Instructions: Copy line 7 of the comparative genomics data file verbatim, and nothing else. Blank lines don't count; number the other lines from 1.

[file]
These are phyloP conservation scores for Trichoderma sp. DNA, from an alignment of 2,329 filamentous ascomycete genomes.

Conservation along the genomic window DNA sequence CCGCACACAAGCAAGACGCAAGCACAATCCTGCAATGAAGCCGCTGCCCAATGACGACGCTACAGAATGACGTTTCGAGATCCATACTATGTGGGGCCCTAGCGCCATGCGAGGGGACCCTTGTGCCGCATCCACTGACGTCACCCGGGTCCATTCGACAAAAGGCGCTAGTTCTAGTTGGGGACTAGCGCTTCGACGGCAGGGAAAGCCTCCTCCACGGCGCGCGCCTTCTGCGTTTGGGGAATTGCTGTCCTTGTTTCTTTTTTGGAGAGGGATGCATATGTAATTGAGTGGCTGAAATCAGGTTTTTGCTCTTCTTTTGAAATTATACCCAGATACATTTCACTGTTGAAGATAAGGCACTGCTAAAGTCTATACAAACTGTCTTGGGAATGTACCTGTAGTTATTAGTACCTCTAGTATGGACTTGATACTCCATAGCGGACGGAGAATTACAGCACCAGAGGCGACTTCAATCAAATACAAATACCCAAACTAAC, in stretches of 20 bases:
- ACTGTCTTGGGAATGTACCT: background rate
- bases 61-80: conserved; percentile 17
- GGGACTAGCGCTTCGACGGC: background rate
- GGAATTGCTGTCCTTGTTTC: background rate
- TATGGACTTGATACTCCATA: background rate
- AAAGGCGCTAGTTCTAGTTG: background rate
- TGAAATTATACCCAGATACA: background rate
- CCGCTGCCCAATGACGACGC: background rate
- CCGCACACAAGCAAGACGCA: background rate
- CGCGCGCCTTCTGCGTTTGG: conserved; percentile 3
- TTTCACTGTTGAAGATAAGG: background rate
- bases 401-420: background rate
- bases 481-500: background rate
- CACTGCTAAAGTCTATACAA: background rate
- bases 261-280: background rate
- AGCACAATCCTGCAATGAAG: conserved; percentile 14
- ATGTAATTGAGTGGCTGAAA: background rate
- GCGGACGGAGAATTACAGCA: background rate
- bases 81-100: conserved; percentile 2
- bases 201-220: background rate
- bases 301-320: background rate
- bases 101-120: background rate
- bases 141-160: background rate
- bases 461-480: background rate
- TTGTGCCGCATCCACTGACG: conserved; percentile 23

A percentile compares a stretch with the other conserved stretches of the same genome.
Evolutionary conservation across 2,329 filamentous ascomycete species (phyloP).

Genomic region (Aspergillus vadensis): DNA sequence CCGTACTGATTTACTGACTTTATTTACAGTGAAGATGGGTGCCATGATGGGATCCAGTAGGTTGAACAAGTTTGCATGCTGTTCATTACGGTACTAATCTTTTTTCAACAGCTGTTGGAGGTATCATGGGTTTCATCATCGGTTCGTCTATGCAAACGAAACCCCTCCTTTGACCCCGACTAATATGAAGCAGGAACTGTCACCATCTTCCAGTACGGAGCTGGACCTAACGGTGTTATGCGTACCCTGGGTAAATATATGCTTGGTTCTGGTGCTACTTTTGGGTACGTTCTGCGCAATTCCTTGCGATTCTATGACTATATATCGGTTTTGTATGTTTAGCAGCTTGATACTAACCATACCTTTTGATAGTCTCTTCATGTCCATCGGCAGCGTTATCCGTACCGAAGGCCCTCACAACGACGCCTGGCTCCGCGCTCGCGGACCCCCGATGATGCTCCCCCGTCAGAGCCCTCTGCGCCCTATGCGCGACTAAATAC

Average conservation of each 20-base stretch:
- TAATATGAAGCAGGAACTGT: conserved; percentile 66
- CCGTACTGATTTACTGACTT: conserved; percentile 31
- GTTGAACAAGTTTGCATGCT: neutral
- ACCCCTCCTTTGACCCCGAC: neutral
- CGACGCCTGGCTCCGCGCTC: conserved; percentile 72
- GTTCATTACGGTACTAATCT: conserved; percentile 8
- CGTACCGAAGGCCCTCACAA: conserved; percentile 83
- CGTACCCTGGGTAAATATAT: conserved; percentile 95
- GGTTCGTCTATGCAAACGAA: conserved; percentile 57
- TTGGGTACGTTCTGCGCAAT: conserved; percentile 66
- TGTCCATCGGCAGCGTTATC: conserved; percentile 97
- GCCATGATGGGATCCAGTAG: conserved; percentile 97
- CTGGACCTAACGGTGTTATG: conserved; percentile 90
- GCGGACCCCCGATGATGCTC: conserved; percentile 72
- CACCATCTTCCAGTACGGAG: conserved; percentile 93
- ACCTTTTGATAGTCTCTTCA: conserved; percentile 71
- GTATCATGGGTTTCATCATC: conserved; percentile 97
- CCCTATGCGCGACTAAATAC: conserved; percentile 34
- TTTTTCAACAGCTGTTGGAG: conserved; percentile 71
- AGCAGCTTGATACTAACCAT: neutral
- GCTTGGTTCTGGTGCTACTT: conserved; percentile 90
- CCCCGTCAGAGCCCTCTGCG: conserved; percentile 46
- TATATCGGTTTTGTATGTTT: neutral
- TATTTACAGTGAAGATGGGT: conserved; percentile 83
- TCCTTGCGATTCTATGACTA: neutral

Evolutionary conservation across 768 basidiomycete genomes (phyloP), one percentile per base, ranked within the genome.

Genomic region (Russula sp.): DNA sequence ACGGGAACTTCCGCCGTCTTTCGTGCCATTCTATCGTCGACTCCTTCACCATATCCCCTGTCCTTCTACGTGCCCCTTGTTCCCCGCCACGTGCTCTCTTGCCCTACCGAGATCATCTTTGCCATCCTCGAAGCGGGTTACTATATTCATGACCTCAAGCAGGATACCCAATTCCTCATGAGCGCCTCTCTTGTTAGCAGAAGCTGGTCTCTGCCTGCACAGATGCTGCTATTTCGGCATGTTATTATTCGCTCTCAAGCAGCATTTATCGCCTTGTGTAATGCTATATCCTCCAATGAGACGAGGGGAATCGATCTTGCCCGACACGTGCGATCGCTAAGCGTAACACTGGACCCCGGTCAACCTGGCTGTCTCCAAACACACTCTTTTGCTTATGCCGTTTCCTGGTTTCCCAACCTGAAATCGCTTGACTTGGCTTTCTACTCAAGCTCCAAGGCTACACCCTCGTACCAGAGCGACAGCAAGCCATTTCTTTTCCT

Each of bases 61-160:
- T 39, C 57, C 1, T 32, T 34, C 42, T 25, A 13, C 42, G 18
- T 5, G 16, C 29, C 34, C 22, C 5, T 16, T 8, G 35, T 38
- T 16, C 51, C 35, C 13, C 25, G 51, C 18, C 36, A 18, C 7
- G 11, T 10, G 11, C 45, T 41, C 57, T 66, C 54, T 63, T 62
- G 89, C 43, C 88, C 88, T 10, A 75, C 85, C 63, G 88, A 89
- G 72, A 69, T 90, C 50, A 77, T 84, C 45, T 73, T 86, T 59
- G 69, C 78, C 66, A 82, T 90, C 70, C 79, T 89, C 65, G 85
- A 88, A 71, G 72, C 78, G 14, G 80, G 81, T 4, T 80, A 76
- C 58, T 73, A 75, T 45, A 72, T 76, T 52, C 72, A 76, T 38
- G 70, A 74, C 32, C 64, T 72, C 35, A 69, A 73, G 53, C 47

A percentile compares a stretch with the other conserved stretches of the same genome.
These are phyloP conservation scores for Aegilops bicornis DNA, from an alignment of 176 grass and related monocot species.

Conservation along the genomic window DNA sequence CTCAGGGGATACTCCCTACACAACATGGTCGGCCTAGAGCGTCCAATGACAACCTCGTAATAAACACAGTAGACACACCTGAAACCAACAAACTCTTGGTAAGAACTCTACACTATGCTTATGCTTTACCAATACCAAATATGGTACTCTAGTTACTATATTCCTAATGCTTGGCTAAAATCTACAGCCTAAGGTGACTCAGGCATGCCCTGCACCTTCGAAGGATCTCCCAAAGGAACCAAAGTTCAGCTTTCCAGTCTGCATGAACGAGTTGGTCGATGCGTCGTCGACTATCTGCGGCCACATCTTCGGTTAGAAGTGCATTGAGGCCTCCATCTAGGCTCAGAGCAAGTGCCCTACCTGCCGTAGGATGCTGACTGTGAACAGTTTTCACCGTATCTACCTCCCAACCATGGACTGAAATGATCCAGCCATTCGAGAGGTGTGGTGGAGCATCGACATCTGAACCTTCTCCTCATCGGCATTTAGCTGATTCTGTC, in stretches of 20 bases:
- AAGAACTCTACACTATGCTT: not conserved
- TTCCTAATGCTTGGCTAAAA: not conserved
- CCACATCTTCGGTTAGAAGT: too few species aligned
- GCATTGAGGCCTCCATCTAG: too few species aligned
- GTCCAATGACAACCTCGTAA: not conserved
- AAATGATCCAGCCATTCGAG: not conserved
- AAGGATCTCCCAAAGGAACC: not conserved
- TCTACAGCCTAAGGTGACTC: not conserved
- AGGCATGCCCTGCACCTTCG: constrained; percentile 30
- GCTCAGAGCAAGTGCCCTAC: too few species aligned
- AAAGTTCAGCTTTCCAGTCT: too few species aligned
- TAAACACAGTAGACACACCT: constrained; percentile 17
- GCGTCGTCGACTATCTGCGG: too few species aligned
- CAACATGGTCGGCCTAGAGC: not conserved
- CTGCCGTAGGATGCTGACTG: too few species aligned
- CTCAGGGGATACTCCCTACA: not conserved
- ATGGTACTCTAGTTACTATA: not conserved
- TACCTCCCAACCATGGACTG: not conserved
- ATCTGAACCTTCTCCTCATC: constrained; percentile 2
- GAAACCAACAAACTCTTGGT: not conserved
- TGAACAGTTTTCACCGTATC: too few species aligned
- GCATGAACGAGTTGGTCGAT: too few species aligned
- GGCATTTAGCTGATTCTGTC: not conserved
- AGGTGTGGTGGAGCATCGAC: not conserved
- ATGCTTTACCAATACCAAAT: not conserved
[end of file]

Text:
- TATGGACTTGATACTCCATA: background rate